Already, 141 grocery stores have been built or renovated in so-called “food deserts,” often low-income urban neighborhoods without nearby grocery stores, helping more than a half-million people, it said.
“In places like Philadelphia, New York City and Mississippi - places where folks from every sector are working together — we’ve seen childhood obesity rates begin to come down,” said Obama, who has made tackling obesity her signature issue while in the White House.
Fruits and vegetables, meat and other whole foods can often be more expensive than processed ones that contain subsidized ingredients such as high fructose corn syrup.
Some health experts have been critical of the food industry for offering unhealthy products. Manufacturers have long pointed to consumer choice, but many have begun to change their offerings in recent years as more US consumers become health conscious.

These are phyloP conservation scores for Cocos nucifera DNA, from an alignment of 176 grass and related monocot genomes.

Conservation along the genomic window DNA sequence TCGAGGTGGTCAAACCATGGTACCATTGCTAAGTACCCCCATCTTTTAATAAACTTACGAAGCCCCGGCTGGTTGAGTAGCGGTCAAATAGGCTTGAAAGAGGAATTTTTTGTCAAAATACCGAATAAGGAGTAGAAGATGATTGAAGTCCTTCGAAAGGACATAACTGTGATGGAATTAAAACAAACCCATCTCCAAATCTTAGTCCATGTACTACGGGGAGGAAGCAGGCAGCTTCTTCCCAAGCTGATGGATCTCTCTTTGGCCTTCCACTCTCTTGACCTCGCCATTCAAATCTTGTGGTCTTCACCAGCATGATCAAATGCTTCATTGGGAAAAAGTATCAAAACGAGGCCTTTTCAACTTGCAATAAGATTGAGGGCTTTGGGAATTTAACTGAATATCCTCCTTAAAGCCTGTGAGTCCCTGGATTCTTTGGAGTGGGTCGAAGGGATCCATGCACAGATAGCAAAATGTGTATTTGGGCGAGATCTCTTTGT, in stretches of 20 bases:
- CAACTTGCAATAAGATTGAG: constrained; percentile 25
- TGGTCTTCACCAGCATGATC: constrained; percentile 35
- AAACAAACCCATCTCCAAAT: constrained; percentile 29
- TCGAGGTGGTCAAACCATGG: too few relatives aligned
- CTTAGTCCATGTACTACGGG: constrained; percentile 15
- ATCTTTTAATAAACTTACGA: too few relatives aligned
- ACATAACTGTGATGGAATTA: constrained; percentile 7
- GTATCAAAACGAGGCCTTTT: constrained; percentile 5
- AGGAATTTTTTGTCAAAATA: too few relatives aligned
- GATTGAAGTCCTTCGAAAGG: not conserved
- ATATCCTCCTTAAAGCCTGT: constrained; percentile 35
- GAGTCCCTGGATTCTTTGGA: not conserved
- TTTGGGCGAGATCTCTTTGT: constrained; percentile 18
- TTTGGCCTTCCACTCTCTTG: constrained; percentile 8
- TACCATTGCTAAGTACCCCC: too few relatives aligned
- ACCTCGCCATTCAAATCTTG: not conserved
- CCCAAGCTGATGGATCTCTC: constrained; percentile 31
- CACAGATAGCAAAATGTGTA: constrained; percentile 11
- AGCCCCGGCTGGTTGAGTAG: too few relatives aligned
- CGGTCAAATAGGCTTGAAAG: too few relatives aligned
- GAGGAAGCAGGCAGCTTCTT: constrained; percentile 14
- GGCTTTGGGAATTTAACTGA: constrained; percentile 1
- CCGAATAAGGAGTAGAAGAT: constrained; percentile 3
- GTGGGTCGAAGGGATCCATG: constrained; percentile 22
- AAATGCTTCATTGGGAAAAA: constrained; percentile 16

Call to ban foreign cooks in Malaysia elicits mixed reactions

Updated 25 June 2018
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Call to ban foreign cooks in Malaysia elicits mixed reactions

  • The government has rowed back from Human Resource Minister M. Kulasegaran’s call saying it was “merely a suggestion,” and it will “consult various stakeholders.”
  • Some 250,000 foreign workers are employed in service industries in Malaysia, including restaurants, hawker stalls and cafes.

KUALA LUMPUR: There are mixed reactions from restaurant and food stall owners across Malaysia to a call by Human Resource Minister M. Kulasegaran to ban foreign cooks by Jan. 1, 2019.

The government has since changed its tone, on Saturday saying the call was “merely a suggestion,” and it will “consult various stakeholders.”

Some 250,000 foreign workers are employed in service industries in Malaysia, including restaurants, hawker stalls and cafes.

Kulasegaran’s call came amid government attempts to reduce the number of foreign workers in the country.